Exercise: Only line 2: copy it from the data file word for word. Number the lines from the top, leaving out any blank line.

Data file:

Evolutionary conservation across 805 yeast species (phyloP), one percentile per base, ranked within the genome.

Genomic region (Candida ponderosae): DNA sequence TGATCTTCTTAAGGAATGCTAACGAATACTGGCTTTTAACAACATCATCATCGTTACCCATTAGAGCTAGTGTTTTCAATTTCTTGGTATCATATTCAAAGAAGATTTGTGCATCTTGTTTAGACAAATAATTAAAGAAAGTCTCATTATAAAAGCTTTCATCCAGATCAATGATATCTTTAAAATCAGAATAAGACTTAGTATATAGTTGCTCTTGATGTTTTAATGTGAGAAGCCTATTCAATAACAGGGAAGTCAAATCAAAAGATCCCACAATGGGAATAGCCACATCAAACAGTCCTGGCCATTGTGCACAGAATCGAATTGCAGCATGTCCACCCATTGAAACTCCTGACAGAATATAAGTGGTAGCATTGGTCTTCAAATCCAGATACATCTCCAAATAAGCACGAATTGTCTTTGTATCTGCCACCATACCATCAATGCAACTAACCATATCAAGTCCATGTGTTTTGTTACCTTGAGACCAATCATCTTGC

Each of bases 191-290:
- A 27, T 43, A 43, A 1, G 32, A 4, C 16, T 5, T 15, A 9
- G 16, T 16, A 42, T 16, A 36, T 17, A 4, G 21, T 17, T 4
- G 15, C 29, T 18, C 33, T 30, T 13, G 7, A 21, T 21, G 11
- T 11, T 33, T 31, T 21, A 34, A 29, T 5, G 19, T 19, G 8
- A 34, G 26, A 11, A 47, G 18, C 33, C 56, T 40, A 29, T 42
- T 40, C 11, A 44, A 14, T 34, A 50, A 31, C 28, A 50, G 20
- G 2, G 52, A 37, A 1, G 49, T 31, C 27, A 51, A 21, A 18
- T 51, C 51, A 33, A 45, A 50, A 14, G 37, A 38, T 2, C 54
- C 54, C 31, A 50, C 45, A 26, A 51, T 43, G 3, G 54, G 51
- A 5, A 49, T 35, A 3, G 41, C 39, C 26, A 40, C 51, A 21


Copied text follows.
Genomic region (Candida ponderosae): DNA sequence TGATCTTCTTAAGGAATGCTAACGAATACTGGCTTTTAACAACATCATCATCGTTACCCATTAGAGCTAGTGTTTTCAATTTCTTGGTATCATATTCAAAGAAGATTTGTGCATCTTGTTTAGACAAATAATTAAAGAAAGTCTCATTATAAAAGCTTTCATCCAGATCAATGATATCTTTAAAATCAGAATAAGACTTAGTATATAGTTGCTCTTGATGTTTTAATGTGAGAAGCCTATTCAATAACAGGGAAGTCAAATCAAAAGATCCCACAATGGGAATAGCCACATCAAACAGTCCTGGCCATTGTGCACAGAATCGAATTGCAGCATGTCCACCCATTGAAACTCCTGACAGAATATAAGTGGTAGCATTGGTCTTCAAATCCAGATACATCTCCAAATAAGCACGAATTGTCTTTGTATCTGCCACCATACCATCAATGCAACTAACCATATCAAGTCCATGTGTTTTGTTACCTTGAGACCAATCATCTTGC